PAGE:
Toxoplasma Re-shedding Rates in Domestic Cats
Natalie Stilwell, DVM, MS, PhD
Dr. Natalie Stilwell provides freelance medical writing and aquatic veterinary consulting services through her business, Seastar Communications and Consulting. In addition to her DVM obtained from Auburn University, she holds a MS in fisheries and aquatic sciences and a PhD in veterinary medical sciences from the University of Florida.
Study shows that infection offers cross-protection against multiple strains of Toxoplasma gondii.
Toxoplasmosis is a common parasitic disease found in a wide range of species, including humans. As the only known definitive hosts for Toxoplasma gondii, felids typically infect other hosts by shedding T gondii oocysts in feces.
Existing literature suggests that cats experience temporary immunity against re-shedding of oocysts upon reinfection with T gondii and that oocyst shedding is quantitatively lower after subsequent infections. Researchers in Brazil, a location known for high genetic diversity of Toxoplasma, recently explored the effect of multiple strains of T gondii on oocyst re-shedding up to 36 months after initial infection. Their findings were presented in Veterinary Parasitology.
Thirteen domestic short-haired cats aged 3 to 6 months were chosen for the study based on negative T gondii serum titer on indirect immunofluorescence assay and negative fecal examination results. While anesthetized, the cats were inoculated orally via stomach tube with approximately 800 T gondii cysts isolated from the brain tissue of challenged mice. Inoculations were performed at 3 time points with strains belonging to the 2 most common genotypes implicated in human and animal toxoplasmosis cases.
Five cats were inoculated initially with a genotype II strain and re-infected at 12 months with the genotype III strain. Another group of 5 cats was infected with genotype II strains at 0 and 12 months, followed by re-infection with a genotype III strain at 36 months. The final group consisted of 3 cats initially inoculated with a genotype II strain and re-infected at 36 months with a genotype III strain.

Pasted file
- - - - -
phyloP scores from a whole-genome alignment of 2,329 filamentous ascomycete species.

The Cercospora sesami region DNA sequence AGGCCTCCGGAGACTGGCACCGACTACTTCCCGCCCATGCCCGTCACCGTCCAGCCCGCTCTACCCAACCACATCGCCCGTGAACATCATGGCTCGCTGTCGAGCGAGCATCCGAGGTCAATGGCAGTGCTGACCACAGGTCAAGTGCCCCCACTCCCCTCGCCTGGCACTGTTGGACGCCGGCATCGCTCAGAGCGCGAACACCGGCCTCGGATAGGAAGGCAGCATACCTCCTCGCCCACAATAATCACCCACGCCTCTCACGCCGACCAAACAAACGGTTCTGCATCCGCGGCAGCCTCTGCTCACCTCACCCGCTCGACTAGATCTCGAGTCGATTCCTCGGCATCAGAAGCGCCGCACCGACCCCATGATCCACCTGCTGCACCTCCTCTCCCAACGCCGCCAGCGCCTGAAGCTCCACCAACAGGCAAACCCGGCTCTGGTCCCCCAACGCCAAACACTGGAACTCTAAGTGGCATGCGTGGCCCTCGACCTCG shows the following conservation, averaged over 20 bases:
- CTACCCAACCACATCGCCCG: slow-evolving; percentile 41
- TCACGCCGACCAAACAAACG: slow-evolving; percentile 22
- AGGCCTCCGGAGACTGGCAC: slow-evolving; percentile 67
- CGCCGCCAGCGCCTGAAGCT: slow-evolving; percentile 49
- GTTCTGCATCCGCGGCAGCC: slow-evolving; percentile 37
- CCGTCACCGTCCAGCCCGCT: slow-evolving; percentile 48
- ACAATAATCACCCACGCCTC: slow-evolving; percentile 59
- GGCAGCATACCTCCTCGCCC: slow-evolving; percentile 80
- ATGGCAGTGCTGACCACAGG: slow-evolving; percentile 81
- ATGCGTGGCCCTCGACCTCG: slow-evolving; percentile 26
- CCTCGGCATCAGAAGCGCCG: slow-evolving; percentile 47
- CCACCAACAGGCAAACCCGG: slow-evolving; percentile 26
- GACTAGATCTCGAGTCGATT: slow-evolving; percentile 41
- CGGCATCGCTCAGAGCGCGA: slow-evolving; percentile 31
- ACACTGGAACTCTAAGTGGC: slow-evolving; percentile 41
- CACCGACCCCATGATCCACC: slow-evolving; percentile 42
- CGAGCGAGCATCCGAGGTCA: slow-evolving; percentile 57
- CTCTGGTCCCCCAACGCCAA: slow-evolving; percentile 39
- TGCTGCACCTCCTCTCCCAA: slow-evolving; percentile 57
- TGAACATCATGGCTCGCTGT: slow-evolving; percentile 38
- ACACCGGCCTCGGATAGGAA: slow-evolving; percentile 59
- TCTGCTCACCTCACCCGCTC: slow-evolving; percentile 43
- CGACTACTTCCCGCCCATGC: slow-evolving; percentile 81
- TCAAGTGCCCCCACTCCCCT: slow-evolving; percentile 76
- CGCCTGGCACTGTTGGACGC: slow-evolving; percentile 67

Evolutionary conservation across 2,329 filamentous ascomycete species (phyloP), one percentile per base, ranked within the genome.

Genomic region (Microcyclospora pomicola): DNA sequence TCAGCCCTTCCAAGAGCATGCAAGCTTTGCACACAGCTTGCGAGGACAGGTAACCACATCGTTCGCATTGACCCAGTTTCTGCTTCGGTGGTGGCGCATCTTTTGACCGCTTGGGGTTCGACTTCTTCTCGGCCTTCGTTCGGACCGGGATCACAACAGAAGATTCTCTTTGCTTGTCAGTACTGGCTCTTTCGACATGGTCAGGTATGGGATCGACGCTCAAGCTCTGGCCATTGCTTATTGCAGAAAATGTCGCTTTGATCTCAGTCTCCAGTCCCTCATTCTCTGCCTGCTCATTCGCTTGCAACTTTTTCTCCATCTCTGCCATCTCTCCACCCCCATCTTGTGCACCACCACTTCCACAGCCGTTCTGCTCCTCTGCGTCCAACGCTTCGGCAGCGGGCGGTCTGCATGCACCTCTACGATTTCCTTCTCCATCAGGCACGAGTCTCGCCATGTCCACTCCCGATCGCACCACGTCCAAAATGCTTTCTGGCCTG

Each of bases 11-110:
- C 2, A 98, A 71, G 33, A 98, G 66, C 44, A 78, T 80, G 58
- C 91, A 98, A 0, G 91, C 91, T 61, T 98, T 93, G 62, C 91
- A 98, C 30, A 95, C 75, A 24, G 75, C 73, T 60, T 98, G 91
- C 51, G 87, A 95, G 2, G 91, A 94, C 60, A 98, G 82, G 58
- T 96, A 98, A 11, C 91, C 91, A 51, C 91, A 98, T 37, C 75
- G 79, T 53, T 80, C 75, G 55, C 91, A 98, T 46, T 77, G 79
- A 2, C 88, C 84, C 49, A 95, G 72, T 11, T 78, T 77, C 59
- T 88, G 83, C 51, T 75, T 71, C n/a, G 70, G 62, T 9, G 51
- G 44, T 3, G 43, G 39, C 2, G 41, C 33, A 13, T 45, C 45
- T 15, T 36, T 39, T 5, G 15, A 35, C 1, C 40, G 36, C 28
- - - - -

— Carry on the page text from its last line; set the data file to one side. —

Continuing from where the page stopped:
Fecal samples, which were collected daily for the first 20 days after each inoculation, were used to calculate the total oocysts per gram of feces (OOPG) count for each cat. IgG, IgM, and IgA levels were measured in serum samples via enzyme-linked immunosorbent assay (ELISA) to determine antibody response.
Among the 13 inoculated cats, the mean prepatent period after initial T gondii infection was 3.4 days and oocyst shedding lasted an average of 7.0 days. Peak shedding occurred, on average, 6.9 days after inoculation. All cats shed similar amounts of oocysts after primary inoculation regardless of T gondii strain and genotype, while only 1 of 10 cats shed oocysts after the 12-month re-infection and 5 of 7 cats shed oocysts after the 36-month re-infection.
Average OOPG for cats that shed oocysts was lower after the 12-month (118,500) and 36-month (179,000) re-infections compared with after initial infection (749,141). The average prepatent period during re-infection was slightly increased and shedding duration decreased by more than 50% compared with initial infection.
Serum IgM, IgA, and IgG were all measurable from just after the first infection shedding period until 3 months after the 12- and 36-month re-infections, indicating long-term antibody response. Interestingly, re-infection did not significantly change antibody concentrations.
T gondii infection provided temporary protection against re-shedding of multiple strains of oocysts, although protection appeared to decline between 1 and 3 years after infection.
Dr. Stilwell received her DVM from Auburn University, followed by a MS in Fisheries and Aquatic Sciences and a PhD in Veterinary Medical Sciences from the University of Florida. She provides freelance medical writing and aquatic veterinary consulting services through her business, Seastar Communications and Consulting.